On 1st April 2019 (1-2pm) Dr. Mark Schopf, research assistant at the University of Hagen and University of Siegen, will give a presentation about “Unilaterally optimal climate policy and the green paradox” in Q4.245. Afterwards, Mr. Schopf will be available for questions and discussions. His presentation is part of: https://wiwi.uni-paderborn.de/dep1/me/research/discussing-research/seam/
Consider a Hotelling model with a perfect backstop technology and two groups of countries, a climate coalition and a fringe. The fringe ignores global warming and owns the entire resource stock.
If the coalition takes the fuel price as given, an increase in the marginal climate damage leads to lower fuel imports at any point of time and can lead to more initial resource extraction (green paradox). In particular, if the coalition’s energy demand is inelastic, its initial fuel consumption is not affected, but it switches earlier to the backstop technology. This leads to a lower scarcity rent and, thus, to more (initial) fuel consumption of the fringe. In an empirically calibrated economy, the green paradox can occur if the coalition's price elasticity of energy demand is smaller than 0.026.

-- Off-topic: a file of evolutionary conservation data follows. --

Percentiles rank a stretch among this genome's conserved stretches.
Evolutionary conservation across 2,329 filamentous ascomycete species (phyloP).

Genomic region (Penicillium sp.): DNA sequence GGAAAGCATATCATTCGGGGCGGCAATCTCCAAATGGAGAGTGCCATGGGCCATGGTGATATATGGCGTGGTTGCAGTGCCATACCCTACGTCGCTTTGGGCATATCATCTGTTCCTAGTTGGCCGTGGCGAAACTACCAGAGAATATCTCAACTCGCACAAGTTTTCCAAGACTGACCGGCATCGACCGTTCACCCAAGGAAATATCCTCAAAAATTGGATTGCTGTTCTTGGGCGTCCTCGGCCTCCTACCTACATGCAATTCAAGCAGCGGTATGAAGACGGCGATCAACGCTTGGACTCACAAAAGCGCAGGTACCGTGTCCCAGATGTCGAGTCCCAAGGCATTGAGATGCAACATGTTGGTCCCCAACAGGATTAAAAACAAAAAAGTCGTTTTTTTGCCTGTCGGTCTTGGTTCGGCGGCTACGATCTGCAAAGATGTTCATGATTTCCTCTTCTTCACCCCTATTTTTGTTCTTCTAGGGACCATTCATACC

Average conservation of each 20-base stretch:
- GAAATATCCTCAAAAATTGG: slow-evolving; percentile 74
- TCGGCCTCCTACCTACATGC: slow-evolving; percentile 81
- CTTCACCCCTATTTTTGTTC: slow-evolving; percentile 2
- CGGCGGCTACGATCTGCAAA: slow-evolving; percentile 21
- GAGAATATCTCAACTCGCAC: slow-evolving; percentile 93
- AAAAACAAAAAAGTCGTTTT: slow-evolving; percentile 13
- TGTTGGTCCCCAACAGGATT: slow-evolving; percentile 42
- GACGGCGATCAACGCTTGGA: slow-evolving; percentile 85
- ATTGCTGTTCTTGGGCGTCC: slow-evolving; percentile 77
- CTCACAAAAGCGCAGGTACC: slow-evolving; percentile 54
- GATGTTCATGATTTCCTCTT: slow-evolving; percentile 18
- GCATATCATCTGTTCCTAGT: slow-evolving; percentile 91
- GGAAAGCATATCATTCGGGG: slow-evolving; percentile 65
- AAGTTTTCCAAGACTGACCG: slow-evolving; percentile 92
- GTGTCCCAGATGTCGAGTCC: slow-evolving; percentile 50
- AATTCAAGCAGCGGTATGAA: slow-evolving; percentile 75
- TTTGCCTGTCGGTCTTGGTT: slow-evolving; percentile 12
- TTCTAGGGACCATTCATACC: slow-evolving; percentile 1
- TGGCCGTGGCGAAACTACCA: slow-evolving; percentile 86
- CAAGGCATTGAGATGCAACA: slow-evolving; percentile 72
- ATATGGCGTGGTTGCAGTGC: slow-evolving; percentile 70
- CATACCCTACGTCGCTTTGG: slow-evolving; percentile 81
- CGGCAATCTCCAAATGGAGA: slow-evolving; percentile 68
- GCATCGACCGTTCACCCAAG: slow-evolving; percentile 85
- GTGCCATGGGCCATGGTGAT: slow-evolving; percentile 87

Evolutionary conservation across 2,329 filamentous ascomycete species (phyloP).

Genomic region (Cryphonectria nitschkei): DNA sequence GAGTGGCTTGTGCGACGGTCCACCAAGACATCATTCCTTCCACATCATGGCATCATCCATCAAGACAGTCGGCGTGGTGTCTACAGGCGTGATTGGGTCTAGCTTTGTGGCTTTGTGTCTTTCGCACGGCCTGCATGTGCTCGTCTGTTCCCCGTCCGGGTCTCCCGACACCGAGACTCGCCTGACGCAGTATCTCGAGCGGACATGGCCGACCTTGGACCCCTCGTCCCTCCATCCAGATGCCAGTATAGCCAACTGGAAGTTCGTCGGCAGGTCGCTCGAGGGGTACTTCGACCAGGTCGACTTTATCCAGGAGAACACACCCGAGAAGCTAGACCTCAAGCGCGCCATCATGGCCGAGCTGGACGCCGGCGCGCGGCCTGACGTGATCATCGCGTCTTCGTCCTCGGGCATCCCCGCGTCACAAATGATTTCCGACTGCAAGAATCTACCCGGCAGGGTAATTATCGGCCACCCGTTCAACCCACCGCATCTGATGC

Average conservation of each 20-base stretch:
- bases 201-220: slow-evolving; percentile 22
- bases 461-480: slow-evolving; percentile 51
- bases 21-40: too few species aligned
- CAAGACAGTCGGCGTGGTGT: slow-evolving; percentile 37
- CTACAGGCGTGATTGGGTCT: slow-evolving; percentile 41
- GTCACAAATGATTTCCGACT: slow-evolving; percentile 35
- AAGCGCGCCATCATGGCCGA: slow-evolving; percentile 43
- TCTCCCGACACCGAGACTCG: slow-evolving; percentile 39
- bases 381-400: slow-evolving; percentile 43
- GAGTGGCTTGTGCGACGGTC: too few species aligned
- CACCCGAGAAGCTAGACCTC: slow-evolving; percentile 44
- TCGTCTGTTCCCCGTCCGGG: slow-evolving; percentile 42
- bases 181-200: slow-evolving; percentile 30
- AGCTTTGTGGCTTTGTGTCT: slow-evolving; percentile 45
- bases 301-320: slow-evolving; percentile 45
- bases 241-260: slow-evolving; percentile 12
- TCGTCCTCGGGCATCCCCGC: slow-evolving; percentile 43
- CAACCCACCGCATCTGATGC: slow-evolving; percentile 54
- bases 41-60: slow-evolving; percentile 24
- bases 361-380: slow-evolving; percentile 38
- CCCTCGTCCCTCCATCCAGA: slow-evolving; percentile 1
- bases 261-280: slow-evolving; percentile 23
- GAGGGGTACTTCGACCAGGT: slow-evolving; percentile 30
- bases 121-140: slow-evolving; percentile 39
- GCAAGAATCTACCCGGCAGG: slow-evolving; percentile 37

By contrast, if the climate coalition accounts for its influence on the fuel price, an increase in the marginal climate damage ceteris paribus leads to lower fuel imports at early points of time, but to higher fuel imports at late points of time. This reduces the impact on the scarcity rent and, thus, on the fringe’s fuel consumption. If the coalition’s energy demand is inelastic, it switches later to the backstop technology, which even increases the scarcity rent and lowers the initial resource extraction (no green paradox).